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I represent a significant number of former employees of the Albert Fisher group, who have lost the bulk of
their pensions. Like my hon. Friend the Member for Hemel Hempstead, I have had numerous meetings with that group, as a result of which I have also met many other people involved in different pension action groups. One thing that struck me is that those people trusted the advice that they were given and invested their moneytheir own wagesin what they believed were safe products, only to have the rug pulled from under them.
I would like to pick up on one point that the Chancellor made yesterday. When he was justifying the changes to dividend tax credits in the 1998 Budget, he said that they were more than compensated for by cuts in corporation tax. However, dozens of companies did not benefit from those cuts because they were either breaking even or making a loss. In the case of the Albert Fisher group, part of the food processing sector, particularly the frozen food sector, was struggling and under very substantial pressure. That company was not making a profit, so the concessions on corporation tax were of absolutely no benefit whateverand the same applies to dozens of other companies as well. What the Chancellor said yesterday was irrelevant to those companies, which got no benefit from corporation tax changes, so the hit to them in respect of pension funds was direct and immediate. There was immediate pain and the result was that many of the pension schemes went bust with people suffering as a consequence.
I intervened earlier on the Minister, who was very critical of the Opposition amendments, but those amendments had been carefully thought through. They were not worked out on the back of a cigarette packet over the weekend. A number of experts gave us advice. As to Ros Altmann, she has a huge amount of experience and commands phenomenal respect. To be fair, until quite recently, Ros Altmann was saying that what we were doing with our draft amendments was not good enough. She said that the amendments did not go far enough, were not properly drafted and were technically incorrect, so Opposition Front Benchers put a great deal of effort and work into drawing up a package of measuresthe amendments and new clausesthat would go as far as possible and, above all, give these people some immediate respite.
On the point about a review, we have had endless reviews. Time and again, the Government have introduced changes and initiatives, and every time, they creep a little bit further towards the full measures that those people want and deserve. What we want nowwhat is on offer with these amendments and new clausesis immediate relief. What those people want is immediate relief. As my hon. Friend the Member for Hemel Hempstead said a moment ago, a lot of those people are suffering as we speak. Many of them are ill.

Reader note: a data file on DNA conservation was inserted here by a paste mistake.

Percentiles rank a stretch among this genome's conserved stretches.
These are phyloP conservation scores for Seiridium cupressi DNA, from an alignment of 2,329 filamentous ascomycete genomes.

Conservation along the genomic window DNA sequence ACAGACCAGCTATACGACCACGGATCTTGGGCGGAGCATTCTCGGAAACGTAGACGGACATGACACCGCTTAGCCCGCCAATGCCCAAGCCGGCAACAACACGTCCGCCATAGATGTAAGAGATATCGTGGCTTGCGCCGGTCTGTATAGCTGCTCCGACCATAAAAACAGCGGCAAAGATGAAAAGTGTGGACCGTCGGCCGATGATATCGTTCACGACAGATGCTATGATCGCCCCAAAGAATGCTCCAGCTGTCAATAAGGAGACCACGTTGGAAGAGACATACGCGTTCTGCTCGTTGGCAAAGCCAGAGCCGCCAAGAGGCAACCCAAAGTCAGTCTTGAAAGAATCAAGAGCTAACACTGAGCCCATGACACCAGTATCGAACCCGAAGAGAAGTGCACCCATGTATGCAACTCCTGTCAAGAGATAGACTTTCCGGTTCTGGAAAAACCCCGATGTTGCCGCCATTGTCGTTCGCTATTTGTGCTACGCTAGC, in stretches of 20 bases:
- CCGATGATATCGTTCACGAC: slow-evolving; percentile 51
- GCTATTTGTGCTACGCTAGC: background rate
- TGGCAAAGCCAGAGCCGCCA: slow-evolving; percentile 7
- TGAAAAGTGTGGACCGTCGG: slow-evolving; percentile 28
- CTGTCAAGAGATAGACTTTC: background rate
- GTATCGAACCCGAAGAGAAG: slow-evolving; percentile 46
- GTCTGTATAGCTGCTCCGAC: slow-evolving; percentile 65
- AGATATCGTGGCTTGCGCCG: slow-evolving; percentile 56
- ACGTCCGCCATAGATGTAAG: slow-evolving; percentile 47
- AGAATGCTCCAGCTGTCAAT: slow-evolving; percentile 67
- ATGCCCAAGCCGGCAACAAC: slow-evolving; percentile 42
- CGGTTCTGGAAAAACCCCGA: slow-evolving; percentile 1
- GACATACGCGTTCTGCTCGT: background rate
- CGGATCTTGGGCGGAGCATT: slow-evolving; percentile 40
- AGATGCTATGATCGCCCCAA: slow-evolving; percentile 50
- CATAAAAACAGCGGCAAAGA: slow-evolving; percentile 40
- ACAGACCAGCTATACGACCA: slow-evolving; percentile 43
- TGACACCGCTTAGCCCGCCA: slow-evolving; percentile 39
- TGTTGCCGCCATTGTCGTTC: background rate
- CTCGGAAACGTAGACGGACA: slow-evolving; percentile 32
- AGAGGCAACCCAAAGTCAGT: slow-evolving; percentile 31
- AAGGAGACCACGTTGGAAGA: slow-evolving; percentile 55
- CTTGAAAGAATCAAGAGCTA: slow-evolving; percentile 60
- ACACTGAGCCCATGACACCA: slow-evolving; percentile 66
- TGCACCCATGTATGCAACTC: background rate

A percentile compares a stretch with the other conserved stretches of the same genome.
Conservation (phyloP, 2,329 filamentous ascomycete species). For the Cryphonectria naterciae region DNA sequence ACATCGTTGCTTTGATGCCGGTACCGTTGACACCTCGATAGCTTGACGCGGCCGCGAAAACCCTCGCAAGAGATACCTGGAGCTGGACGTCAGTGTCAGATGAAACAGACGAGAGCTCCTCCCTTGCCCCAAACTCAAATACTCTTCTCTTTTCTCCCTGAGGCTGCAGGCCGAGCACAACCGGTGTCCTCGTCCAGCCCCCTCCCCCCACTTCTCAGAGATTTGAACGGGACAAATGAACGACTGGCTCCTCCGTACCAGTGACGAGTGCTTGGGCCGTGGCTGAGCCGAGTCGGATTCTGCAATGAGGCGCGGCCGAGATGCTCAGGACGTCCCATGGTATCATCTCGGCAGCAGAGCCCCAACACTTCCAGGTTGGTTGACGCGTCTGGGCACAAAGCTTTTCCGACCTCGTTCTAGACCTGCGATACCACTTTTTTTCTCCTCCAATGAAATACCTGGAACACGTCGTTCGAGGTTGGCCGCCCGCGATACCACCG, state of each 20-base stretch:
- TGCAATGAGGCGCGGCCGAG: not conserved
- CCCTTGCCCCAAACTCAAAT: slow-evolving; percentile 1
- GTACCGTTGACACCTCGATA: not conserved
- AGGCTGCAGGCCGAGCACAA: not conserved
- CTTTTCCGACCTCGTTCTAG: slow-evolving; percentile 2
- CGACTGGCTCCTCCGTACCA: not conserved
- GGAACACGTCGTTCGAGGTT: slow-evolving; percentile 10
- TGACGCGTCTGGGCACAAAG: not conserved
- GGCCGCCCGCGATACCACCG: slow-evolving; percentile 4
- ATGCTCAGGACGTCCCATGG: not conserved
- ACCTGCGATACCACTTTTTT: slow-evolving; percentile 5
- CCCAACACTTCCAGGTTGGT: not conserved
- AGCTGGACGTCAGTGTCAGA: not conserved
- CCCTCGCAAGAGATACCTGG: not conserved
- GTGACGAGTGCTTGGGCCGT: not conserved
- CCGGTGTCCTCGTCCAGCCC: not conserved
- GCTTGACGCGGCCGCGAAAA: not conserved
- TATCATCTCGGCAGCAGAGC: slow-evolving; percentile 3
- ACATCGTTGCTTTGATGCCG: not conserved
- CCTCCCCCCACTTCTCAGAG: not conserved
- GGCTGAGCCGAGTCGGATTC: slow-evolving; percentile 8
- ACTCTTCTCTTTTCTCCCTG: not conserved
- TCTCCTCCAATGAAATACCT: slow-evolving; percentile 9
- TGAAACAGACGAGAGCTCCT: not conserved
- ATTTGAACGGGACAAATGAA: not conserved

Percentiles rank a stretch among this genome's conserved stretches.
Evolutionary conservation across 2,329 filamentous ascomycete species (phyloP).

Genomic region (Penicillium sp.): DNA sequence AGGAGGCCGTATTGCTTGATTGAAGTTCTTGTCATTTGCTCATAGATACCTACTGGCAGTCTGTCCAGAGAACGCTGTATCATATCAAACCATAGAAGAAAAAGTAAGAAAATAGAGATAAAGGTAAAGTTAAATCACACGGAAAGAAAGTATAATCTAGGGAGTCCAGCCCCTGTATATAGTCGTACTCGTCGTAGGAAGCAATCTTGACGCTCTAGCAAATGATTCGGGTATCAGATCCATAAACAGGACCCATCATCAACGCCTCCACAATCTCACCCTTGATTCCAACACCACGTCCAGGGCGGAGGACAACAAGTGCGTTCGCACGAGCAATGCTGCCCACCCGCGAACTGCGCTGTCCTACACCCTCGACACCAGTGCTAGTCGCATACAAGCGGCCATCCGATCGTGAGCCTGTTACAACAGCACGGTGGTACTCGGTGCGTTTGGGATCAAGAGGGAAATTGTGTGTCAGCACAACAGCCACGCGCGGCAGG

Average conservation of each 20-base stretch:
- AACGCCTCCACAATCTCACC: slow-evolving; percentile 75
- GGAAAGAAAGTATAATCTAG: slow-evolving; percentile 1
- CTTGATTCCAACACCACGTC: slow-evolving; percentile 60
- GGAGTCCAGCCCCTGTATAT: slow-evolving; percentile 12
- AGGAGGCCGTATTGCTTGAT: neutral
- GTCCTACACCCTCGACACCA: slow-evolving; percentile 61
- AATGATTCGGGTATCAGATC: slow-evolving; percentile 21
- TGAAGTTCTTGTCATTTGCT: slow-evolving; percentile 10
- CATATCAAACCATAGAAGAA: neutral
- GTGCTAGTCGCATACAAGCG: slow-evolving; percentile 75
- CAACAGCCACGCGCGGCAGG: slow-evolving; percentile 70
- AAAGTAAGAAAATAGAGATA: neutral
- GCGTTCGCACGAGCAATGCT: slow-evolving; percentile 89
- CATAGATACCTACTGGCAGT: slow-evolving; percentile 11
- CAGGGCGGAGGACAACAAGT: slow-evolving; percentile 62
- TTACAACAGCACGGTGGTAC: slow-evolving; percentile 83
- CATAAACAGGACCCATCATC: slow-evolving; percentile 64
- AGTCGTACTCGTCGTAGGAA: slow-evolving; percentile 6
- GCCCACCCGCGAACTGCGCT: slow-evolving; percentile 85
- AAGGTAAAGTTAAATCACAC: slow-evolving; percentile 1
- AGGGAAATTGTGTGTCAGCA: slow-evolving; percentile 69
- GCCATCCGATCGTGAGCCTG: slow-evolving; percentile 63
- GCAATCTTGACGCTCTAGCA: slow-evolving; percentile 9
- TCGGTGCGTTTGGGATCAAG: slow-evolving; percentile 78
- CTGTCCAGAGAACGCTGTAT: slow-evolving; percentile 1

Lots of very proud people were looking forward to a long and happy retirement, but they have had that retirement totally undermined and destroyed. Those people deserve immediate action. They want immediate action. We have a huge opportunity this afternoon to give them that action, and there is a very strong moral case for doing so. I appeal to Labour Members to support these amendments, because a lot of people are watching them very carefully. If they support us, those people will have the relief that they deserve.
Sandra Osborne (Ayr, Carrick and Cumnock) (Lab): I thank the hon. Member for North-West Norfolk (Mr. Bellingham) for curtailing his comments, and I shall try to curtail mine.
On 22 January 2002, I was fortunate enough to secure a debate in Westminster Hall that allowed me to raise the plight of more than 1,000 former workers of United Engineering Forgings in the United Kingdom who had lost most of their expected pensions when the company went into administration. Since then, as we have heard, along with my colleagues on the Labour Benches, I have tabled early-day motions, tabled amendments, met Ministers and generally campaigned with the trade unions for a solution to what I still see as a major injustice.
The Government recognised that injustice and the fact that hard-working people had been affected, but they did not recognise that compensation was required. However, as other hon. Members have said in the debate today, we achieved incremental success in securing help for those who lost out and, crucially, legislation has been passed to ensure that never again will people be deprived of the pensions that they have paid into all their working lives.
The Government have said at every stage of the debate so far that they have gone as far as they can go, and subsequently, they have gone further. So I am very interested to hear what the Minister said about the fact that they are prepared to go further again. There is no question but that a substantial amount of public money has been allocated to the financial assistance schemesomething that has not been adequately recognised in the debate or in general over the past five years.
The Conservative party said before the last election that it would not commit any further public money than had been committed already to the financial assistance scheme. I wonder whether I can take it from that that the Conservatives would not have come up with the £8 billion that is now in the pension pot?
Mike Penning: I stood on a manifesto, defending the Dexion workers, in which we said that we would compensate them from the unclaimed assets. That was in our manifesto, and that is what we stood on.
Sandra Osborne: I can remember Tory Front Benchers telling me on the Floor of the House that they would not commit any further public money, and that was the position that they took.